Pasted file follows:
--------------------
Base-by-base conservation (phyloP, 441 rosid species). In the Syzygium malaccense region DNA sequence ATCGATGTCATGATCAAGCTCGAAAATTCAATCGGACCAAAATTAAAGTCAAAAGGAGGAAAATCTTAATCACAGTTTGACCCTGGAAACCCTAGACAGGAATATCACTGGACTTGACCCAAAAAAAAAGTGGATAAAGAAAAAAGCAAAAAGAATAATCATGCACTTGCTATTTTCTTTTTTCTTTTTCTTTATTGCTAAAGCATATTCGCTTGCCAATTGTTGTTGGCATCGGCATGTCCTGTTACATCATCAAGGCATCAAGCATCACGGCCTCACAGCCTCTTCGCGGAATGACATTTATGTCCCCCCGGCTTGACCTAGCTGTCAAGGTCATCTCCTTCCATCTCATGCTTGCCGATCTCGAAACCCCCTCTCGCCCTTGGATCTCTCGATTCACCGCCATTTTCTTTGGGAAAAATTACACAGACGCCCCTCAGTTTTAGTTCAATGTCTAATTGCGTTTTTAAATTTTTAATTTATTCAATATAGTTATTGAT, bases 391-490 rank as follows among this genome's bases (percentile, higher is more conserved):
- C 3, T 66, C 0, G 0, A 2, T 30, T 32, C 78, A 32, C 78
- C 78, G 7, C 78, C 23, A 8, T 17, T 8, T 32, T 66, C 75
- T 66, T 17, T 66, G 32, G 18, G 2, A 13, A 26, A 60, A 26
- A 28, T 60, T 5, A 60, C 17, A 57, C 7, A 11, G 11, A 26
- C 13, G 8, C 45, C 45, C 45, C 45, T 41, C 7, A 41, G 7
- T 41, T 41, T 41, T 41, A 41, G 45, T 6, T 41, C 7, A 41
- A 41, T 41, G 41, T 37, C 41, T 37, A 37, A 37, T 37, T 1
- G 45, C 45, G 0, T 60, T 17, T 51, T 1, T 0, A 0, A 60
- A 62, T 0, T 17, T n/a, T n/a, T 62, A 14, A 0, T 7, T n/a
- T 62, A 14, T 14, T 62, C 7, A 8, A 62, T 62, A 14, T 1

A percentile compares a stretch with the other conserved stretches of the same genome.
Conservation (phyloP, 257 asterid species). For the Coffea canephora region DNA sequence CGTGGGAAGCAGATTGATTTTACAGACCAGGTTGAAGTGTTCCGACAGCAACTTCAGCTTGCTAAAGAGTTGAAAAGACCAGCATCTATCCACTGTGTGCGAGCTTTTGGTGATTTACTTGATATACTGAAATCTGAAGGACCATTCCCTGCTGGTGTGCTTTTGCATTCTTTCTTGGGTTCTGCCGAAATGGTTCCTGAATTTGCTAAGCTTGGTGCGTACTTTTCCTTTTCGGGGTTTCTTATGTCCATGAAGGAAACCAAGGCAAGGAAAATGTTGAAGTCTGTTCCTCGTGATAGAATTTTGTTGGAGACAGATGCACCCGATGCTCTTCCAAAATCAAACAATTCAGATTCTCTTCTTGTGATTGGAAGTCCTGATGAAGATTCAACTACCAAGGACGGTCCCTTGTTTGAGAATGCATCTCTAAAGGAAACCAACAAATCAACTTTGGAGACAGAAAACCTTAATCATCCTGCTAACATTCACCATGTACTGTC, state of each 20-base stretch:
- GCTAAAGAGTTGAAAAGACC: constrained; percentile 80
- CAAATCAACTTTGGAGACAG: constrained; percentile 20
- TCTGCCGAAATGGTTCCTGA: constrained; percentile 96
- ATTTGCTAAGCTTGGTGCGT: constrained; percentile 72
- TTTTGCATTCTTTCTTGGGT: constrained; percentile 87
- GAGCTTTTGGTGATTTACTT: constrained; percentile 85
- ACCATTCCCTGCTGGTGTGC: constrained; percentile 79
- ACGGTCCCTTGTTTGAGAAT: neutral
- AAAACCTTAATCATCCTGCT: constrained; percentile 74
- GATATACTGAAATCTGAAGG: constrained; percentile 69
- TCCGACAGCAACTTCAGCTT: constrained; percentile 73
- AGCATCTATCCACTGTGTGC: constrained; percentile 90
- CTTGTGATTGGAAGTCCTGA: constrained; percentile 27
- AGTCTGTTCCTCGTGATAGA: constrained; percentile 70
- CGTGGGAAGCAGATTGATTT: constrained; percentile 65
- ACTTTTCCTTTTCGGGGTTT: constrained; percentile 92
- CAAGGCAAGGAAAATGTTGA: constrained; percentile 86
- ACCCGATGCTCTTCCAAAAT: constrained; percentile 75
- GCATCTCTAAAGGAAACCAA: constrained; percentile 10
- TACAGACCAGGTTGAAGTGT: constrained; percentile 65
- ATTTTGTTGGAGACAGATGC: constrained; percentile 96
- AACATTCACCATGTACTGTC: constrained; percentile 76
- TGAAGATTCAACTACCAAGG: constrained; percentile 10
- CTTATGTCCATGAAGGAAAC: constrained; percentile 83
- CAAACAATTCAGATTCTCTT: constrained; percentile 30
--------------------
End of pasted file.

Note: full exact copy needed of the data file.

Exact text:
Base-by-base conservation (phyloP, 441 rosid species). In the Syzygium malaccense region DNA sequence ATCGATGTCATGATCAAGCTCGAAAATTCAATCGGACCAAAATTAAAGTCAAAAGGAGGAAAATCTTAATCACAGTTTGACCCTGGAAACCCTAGACAGGAATATCACTGGACTTGACCCAAAAAAAAAGTGGATAAAGAAAAAAGCAAAAAGAATAATCATGCACTTGCTATTTTCTTTTTTCTTTTTCTTTATTGCTAAAGCATATTCGCTTGCCAATTGTTGTTGGCATCGGCATGTCCTGTTACATCATCAAGGCATCAAGCATCACGGCCTCACAGCCTCTTCGCGGAATGACATTTATGTCCCCCCGGCTTGACCTAGCTGTCAAGGTCATCTCCTTCCATCTCATGCTTGCCGATCTCGAAACCCCCTCTCGCCCTTGGATCTCTCGATTCACCGCCATTTTCTTTGGGAAAAATTACACAGACGCCCCTCAGTTTTAGTTCAATGTCTAATTGCGTTTTTAAATTTTTAATTTATTCAATATAGTTATTGAT, bases 391-490 rank as follows among this genome's bases (percentile, higher is more conserved):
- C 3, T 66, C 0, G 0, A 2, T 30, T 32, C 78, A 32, C 78
- C 78, G 7, C 78, C 23, A 8, T 17, T 8, T 32, T 66, C 75
- T 66, T 17, T 66, G 32, G 18, G 2, A 13, A 26, A 60, A 26
- A 28, T 60, T 5, A 60, C 17, A 57, C 7, A 11, G 11, A 26
- C 13, G 8, C 45, C 45, C 45, C 45, T 41, C 7, A 41, G 7
- T 41, T 41, T 41, T 41, A 41, G 45, T 6, T 41, C 7, A 41
- A 41, T 41, G 41, T 37, C 41, T 37, A 37, A 37, T 37, T 1
- G 45, C 45, G 0, T 60, T 17, T 51, T 1, T 0, A 0, A 60
- A 62, T 0, T 17, T n/a, T n/a, T 62, A 14, A 0, T 7, T n/a
- T 62, A 14, T 14, T 62, C 7, A 8, A 62, T 62, A 14, T 1

A percentile compares a stretch with the other conserved stretches of the same genome.
Conservation (phyloP, 257 asterid species). For the Coffea canephora region DNA sequence CGTGGGAAGCAGATTGATTTTACAGACCAGGTTGAAGTGTTCCGACAGCAACTTCAGCTTGCTAAAGAGTTGAAAAGACCAGCATCTATCCACTGTGTGCGAGCTTTTGGTGATTTACTTGATATACTGAAATCTGAAGGACCATTCCCTGCTGGTGTGCTTTTGCATTCTTTCTTGGGTTCTGCCGAAATGGTTCCTGAATTTGCTAAGCTTGGTGCGTACTTTTCCTTTTCGGGGTTTCTTATGTCCATGAAGGAAACCAAGGCAAGGAAAATGTTGAAGTCTGTTCCTCGTGATAGAATTTTGTTGGAGACAGATGCACCCGATGCTCTTCCAAAATCAAACAATTCAGATTCTCTTCTTGTGATTGGAAGTCCTGATGAAGATTCAACTACCAAGGACGGTCCCTTGTTTGAGAATGCATCTCTAAAGGAAACCAACAAATCAACTTTGGAGACAGAAAACCTTAATCATCCTGCTAACATTCACCATGTACTGTC, state of each 20-base stretch:
- GCTAAAGAGTTGAAAAGACC: constrained; percentile 80
- CAAATCAACTTTGGAGACAG: constrained; percentile 20
- TCTGCCGAAATGGTTCCTGA: constrained; percentile 96
- ATTTGCTAAGCTTGGTGCGT: constrained; percentile 72
- TTTTGCATTCTTTCTTGGGT: constrained; percentile 87
- GAGCTTTTGGTGATTTACTT: constrained; percentile 85
- ACCATTCCCTGCTGGTGTGC: constrained; percentile 79
- ACGGTCCCTTGTTTGAGAAT: neutral
- AAAACCTTAATCATCCTGCT: constrained; percentile 74
- GATATACTGAAATCTGAAGG: constrained; percentile 69
- TCCGACAGCAACTTCAGCTT: constrained; percentile 73
- AGCATCTATCCACTGTGTGC: constrained; percentile 90
- CTTGTGATTGGAAGTCCTGA: constrained; percentile 27
- AGTCTGTTCCTCGTGATAGA: constrained; percentile 70
- CGTGGGAAGCAGATTGATTT: constrained; percentile 65
- ACTTTTCCTTTTCGGGGTTT: constrained; percentile 92
- CAAGGCAAGGAAAATGTTGA: constrained; percentile 86
- ACCCGATGCTCTTCCAAAAT: constrained; percentile 75
- GCATCTCTAAAGGAAACCAA: constrained; percentile 10
- TACAGACCAGGTTGAAGTGT: constrained; percentile 65
- ATTTTGTTGGAGACAGATGC: constrained; percentile 96
- AACATTCACCATGTACTGTC: constrained; percentile 76
- TGAAGATTCAACTACCAAGG: constrained; percentile 10
- CTTATGTCCATGAAGGAAAC: constrained; percentile 83
- CAAACAATTCAGATTCTCTT: constrained; percentile 30